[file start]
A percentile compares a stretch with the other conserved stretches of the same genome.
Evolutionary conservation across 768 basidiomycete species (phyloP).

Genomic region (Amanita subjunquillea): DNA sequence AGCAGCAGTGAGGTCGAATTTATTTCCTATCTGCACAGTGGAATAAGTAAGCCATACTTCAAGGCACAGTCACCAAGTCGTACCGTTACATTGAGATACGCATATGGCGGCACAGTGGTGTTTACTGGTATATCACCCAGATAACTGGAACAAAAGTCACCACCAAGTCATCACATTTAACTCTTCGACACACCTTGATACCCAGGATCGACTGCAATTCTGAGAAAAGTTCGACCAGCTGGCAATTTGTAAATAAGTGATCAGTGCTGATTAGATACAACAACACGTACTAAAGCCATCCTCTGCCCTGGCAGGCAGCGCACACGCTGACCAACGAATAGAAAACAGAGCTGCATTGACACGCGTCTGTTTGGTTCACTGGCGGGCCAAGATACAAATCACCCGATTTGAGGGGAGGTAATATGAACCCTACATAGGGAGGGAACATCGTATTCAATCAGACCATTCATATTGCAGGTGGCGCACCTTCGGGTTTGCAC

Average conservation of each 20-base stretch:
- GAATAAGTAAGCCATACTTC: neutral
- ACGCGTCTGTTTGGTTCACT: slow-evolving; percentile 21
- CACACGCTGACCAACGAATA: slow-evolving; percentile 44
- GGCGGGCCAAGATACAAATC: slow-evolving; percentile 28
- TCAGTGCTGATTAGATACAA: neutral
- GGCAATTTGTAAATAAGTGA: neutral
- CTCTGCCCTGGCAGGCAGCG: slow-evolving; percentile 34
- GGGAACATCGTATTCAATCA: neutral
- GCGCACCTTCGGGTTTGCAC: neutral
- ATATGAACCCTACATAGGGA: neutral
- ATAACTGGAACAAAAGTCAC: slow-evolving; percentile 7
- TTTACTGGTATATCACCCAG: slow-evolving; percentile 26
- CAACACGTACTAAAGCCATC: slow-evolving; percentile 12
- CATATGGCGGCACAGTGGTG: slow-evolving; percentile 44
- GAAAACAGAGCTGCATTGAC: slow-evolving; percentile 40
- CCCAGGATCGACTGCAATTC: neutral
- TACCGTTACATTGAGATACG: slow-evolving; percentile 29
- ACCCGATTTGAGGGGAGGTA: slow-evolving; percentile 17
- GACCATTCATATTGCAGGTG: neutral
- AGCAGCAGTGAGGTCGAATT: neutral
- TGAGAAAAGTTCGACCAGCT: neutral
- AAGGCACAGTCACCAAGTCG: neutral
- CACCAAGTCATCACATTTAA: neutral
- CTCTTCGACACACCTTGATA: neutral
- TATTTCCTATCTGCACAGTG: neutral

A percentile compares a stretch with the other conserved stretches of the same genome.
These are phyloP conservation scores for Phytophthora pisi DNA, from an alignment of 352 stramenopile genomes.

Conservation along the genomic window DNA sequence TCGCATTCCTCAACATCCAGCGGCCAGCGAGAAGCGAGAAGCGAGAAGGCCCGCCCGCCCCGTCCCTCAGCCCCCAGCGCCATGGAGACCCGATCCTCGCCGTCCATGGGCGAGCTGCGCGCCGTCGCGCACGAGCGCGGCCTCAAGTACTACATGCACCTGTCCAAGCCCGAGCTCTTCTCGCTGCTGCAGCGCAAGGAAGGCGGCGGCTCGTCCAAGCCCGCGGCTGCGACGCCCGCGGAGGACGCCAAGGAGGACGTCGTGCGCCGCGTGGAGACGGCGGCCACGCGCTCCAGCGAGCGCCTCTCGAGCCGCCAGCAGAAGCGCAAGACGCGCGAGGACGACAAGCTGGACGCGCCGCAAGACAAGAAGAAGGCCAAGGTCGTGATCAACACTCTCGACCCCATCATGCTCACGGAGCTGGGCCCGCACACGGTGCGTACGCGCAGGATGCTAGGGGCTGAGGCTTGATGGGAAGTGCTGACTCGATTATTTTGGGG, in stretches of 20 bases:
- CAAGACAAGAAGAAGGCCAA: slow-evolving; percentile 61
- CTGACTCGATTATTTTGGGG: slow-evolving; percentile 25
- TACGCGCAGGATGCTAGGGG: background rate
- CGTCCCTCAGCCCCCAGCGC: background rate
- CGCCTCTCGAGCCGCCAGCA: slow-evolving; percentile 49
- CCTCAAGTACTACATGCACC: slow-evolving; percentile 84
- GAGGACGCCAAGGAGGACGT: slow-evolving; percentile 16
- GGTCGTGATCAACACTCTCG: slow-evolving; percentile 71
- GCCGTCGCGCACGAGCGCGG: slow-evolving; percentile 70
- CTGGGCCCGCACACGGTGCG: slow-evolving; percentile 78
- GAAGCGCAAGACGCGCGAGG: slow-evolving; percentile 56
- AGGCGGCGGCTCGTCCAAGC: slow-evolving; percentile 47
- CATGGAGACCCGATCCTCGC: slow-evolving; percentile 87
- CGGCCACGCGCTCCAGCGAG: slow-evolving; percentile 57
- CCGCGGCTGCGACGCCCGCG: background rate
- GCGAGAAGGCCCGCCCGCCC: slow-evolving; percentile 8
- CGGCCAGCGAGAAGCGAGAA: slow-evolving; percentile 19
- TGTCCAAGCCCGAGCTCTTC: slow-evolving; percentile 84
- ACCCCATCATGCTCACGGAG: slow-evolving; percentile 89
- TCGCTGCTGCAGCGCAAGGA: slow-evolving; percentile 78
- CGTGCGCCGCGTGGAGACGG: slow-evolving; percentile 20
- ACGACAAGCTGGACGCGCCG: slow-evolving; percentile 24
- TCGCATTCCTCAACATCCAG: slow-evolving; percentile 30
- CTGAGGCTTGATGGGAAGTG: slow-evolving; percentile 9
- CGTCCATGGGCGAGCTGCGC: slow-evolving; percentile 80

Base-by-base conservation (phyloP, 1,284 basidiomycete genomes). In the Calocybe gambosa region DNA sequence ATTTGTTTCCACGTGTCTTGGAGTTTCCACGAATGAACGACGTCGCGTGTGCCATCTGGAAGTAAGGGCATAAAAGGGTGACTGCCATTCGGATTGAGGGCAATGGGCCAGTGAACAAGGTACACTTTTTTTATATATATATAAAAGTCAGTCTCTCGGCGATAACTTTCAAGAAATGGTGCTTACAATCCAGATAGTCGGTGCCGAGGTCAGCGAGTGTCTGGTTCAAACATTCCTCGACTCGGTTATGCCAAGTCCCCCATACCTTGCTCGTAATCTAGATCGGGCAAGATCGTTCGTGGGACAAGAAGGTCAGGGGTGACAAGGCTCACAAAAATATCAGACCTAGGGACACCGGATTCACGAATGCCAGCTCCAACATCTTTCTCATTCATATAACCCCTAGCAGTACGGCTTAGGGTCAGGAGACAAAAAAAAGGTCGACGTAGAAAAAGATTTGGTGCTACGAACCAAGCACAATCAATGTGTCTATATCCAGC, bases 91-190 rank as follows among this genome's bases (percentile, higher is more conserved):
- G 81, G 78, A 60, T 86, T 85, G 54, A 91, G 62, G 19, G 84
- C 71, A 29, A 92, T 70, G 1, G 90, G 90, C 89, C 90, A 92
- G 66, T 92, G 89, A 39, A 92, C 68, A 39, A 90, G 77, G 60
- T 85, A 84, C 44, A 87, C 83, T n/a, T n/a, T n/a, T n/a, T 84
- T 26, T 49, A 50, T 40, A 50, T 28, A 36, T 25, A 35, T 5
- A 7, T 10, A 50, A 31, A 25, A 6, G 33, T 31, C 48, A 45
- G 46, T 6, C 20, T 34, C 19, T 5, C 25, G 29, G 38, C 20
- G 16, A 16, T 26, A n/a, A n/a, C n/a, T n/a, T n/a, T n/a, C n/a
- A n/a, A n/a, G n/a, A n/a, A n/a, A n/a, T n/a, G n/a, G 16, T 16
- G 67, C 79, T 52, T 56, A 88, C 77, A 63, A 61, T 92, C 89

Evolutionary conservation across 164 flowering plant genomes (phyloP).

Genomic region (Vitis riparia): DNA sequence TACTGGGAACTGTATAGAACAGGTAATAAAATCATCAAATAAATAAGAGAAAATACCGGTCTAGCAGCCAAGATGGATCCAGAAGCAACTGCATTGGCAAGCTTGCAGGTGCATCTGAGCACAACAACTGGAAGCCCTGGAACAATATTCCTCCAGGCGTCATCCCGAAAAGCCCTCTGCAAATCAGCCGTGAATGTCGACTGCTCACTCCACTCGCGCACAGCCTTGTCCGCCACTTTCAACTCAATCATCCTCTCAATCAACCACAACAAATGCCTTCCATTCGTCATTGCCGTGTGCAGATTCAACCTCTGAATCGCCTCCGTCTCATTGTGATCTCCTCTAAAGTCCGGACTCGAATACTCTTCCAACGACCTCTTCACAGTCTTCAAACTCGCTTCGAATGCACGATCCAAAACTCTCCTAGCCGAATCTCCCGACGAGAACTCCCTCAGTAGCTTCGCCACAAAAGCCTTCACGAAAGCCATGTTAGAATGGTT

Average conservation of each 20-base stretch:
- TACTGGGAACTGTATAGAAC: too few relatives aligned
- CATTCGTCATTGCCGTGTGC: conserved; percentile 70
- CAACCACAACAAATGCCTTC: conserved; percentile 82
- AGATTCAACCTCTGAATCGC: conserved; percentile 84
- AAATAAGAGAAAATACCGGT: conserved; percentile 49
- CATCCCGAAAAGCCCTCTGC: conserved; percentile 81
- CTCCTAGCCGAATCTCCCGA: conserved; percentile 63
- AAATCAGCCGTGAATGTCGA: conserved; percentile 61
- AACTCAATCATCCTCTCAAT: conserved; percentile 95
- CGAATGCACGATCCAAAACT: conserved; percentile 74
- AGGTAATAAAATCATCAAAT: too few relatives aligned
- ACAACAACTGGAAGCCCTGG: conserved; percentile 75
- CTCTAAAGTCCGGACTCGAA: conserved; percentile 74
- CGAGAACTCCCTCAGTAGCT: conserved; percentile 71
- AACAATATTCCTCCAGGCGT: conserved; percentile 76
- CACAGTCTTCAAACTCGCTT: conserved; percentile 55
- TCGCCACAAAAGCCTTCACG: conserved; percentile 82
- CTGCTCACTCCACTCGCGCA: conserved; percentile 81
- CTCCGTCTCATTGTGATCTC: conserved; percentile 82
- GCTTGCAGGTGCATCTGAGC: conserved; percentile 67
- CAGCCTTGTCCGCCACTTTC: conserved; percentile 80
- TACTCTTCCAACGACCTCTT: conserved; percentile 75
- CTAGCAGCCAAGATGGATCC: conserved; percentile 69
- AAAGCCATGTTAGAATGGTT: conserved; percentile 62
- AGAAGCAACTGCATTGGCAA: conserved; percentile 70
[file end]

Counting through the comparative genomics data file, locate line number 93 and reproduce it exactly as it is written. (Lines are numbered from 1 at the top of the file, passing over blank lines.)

- TACTCTTCCAACGACCTCTT: conserved; percentile 75